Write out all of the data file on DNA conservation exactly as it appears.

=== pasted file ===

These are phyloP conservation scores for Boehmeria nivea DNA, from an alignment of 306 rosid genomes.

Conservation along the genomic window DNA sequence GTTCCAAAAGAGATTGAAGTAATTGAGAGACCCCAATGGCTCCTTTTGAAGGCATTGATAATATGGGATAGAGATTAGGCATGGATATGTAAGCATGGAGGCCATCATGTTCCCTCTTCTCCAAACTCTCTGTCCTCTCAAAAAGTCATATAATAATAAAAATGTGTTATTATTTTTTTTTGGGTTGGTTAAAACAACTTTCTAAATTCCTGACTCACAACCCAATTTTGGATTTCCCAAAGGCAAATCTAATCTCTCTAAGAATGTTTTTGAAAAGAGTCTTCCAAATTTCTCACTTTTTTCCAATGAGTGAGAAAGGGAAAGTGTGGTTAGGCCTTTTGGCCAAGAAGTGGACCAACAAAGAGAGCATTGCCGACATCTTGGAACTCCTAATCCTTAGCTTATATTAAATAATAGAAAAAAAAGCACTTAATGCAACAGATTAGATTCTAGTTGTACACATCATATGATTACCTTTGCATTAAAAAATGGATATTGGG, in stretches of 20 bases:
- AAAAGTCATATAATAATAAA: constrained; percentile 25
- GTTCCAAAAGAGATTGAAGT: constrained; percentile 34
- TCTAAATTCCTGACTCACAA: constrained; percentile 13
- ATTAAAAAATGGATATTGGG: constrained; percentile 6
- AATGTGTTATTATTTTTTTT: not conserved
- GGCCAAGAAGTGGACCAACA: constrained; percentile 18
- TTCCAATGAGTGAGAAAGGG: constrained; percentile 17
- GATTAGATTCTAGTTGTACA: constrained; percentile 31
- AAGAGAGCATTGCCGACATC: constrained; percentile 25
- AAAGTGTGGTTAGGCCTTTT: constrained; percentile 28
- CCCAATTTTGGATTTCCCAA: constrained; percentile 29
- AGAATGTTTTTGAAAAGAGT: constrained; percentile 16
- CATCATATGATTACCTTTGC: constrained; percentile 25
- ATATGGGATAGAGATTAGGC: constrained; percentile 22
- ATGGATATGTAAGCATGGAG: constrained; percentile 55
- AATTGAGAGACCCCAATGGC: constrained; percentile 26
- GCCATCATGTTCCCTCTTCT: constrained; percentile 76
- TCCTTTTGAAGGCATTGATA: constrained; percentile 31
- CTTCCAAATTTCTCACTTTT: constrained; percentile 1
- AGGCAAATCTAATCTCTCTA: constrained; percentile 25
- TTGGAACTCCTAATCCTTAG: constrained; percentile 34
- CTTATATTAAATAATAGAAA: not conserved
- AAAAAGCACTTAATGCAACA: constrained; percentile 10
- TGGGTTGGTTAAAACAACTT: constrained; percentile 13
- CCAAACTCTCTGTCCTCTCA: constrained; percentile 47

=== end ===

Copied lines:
These are phyloP conservation scores for Boehmeria nivea DNA, from an alignment of 306 rosid genomes.

Conservation along the genomic window DNA sequence GTTCCAAAAGAGATTGAAGTAATTGAGAGACCCCAATGGCTCCTTTTGAAGGCATTGATAATATGGGATAGAGATTAGGCATGGATATGTAAGCATGGAGGCCATCATGTTCCCTCTTCTCCAAACTCTCTGTCCTCTCAAAAAGTCATATAATAATAAAAATGTGTTATTATTTTTTTTTGGGTTGGTTAAAACAACTTTCTAAATTCCTGACTCACAACCCAATTTTGGATTTCCCAAAGGCAAATCTAATCTCTCTAAGAATGTTTTTGAAAAGAGTCTTCCAAATTTCTCACTTTTTTCCAATGAGTGAGAAAGGGAAAGTGTGGTTAGGCCTTTTGGCCAAGAAGTGGACCAACAAAGAGAGCATTGCCGACATCTTGGAACTCCTAATCCTTAGCTTATATTAAATAATAGAAAAAAAAGCACTTAATGCAACAGATTAGATTCTAGTTGTACACATCATATGATTACCTTTGCATTAAAAAATGGATATTGGG, in stretches of 20 bases:
- AAAAGTCATATAATAATAAA: constrained; percentile 25
- GTTCCAAAAGAGATTGAAGT: constrained; percentile 34
- TCTAAATTCCTGACTCACAA: constrained; percentile 13
- ATTAAAAAATGGATATTGGG: constrained; percentile 6
- AATGTGTTATTATTTTTTTT: not conserved
- GGCCAAGAAGTGGACCAACA: constrained; percentile 18
- TTCCAATGAGTGAGAAAGGG: constrained; percentile 17
- GATTAGATTCTAGTTGTACA: constrained; percentile 31
- AAGAGAGCATTGCCGACATC: constrained; percentile 25
- AAAGTGTGGTTAGGCCTTTT: constrained; percentile 28
- CCCAATTTTGGATTTCCCAA: constrained; percentile 29
- AGAATGTTTTTGAAAAGAGT: constrained; percentile 16
- CATCATATGATTACCTTTGC: constrained; percentile 25
- ATATGGGATAGAGATTAGGC: constrained; percentile 22
- ATGGATATGTAAGCATGGAG: constrained; percentile 55
- AATTGAGAGACCCCAATGGC: constrained; percentile 26
- GCCATCATGTTCCCTCTTCT: constrained; percentile 76
- TCCTTTTGAAGGCATTGATA: constrained; percentile 31
- CTTCCAAATTTCTCACTTTT: constrained; percentile 1
- AGGCAAATCTAATCTCTCTA: constrained; percentile 25
- TTGGAACTCCTAATCCTTAG: constrained; percentile 34
- CTTATATTAAATAATAGAAA: not conserved
- AAAAAGCACTTAATGCAACA: constrained; percentile 10
- TGGGTTGGTTAAAACAACTT: constrained; percentile 13
- CCAAACTCTCTGTCCTCTCA: constrained; percentile 47